This type of limestone consists of tiny fragments of a kind of clam belonging to the group of rudists which does not live today. Most of them grew attached to the shallow sea bottom in a conical shape enlarging upward. The round opening was covered by a flattened valve which could rise to enable water and food to reach the mollusk inside. The rudists developed a vesicular conch which was thick and strong but could have been rapidly precipitated to withstand wave impact and damage by marine boring organisms. They lived during the Cretaceous period along the southern margins of the tropical and subtropical Tethys Sea and were common in the present region of Israel. Their ability to close the conch when covered by sediment or during low tide gave them an advantage over corals in the same environment. Therefore, thick rudist reef-like structures developed along the ecologically suitable shelves. The mineralogical composition of this calcareous skeleton was mainly calcite in contrast to aragonite in most other mollusks. When exposed to slightly acidic ground- or sea-water calcite, it is little affected whereas aragonite dissolves. Thereby the sea-water in between the calcareous particles became supersaturated with respect to aragonite, resulting in the precipitation of the excess lime nearby, cementing the friable sediment into hard limestone.
The rudist reef-like structures contributed their fragments to the surrounding filling the spaces in between the conches while the tiny fragments were transported beyond the “reef core” into the lagoon or the open sea. The deposition of this rudist detritus for a long period accumulated into thick complex of a rather homogenous composition lacking internal separation into individual layers. These calcitic fragments remained as loose particles and did not fuse together into a hard rock. With time, little of the calcite and associated aragonite dissolved from the slightly acidic ground water in between the tiny calcite fragments. The exposure of this wet rock to the sun evaporated the water and concentrated the dissolved lime content beyond saturation causing the precipitation of the lime in between the rudist fragments whereby they cemented to each other into a hard rock. The homogenous nature of the thick layer enabled workers to cut large blocks in different directions and shapes for which this rock-type was named by quarrymen “freestone.” These properties were known to the quarrymen of the First Temple period who dug into this soft homogenous rock-type the subsurface tombs and easily shaped their interior (e.g., Barkay, 1997). However, in quarries on the ground, only successions of hard limestone beds were quarried for building stones.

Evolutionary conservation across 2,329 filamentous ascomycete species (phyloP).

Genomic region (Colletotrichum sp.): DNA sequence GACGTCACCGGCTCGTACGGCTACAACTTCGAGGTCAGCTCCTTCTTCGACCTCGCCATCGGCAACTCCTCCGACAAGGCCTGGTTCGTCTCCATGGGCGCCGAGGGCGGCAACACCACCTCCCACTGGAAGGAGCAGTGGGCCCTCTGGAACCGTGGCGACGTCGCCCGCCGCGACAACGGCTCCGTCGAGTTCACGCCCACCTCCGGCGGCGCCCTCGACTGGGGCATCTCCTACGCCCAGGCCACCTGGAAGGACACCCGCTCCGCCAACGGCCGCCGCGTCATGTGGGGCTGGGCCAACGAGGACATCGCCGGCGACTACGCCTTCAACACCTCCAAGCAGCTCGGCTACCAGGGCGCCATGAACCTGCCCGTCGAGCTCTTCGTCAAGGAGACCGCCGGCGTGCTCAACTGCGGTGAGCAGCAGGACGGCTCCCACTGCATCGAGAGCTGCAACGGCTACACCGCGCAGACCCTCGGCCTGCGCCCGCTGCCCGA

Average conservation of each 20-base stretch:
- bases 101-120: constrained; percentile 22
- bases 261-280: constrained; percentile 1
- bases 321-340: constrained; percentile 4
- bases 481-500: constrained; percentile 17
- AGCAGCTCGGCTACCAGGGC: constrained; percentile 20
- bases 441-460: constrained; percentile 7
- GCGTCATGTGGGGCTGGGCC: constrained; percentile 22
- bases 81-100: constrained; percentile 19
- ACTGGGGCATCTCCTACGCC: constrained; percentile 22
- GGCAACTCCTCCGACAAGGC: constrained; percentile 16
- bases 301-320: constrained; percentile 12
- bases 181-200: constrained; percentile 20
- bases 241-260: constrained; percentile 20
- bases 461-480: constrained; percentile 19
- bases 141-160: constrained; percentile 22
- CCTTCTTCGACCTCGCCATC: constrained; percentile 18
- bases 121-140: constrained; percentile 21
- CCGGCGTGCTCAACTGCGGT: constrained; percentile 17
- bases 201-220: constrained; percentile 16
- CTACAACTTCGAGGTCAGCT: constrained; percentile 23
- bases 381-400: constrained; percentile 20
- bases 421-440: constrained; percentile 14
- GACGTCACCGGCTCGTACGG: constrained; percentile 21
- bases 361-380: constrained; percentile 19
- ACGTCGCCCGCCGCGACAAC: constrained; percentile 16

Why did the useless rock become valuable?
King Herod planned to renovate the Second Temple into an impressive construction situated on top of a high and large platform (Fig. 4) looking over the city (Ritmeyer and Ritmeyer, 1989). In order to receive the approval of the religious establishment, King Herod insisted on keeping the religious law forbidding the presence of metal tools on the Temple Mount as applied during the construction of the First Temple by King Solomon. “In the building of the house, only blocks of undressed stone direct from the quarry were used; no hammer or axe or any iron tool whatever was heard in the house while it was built” (I Kings, 6: 7). These restrictions were in the spirit of the Lord’s commandment (Exodus [Jethro] 20, 25) that a stone altar should not be built from stones that were treated by metal tools (relating metal tools to the sword as a weapon). The forbidden use of metal tools on the Temple Mount would have slowed the building process because each block would have had to be exactly shaped outside the site to fit into the construction.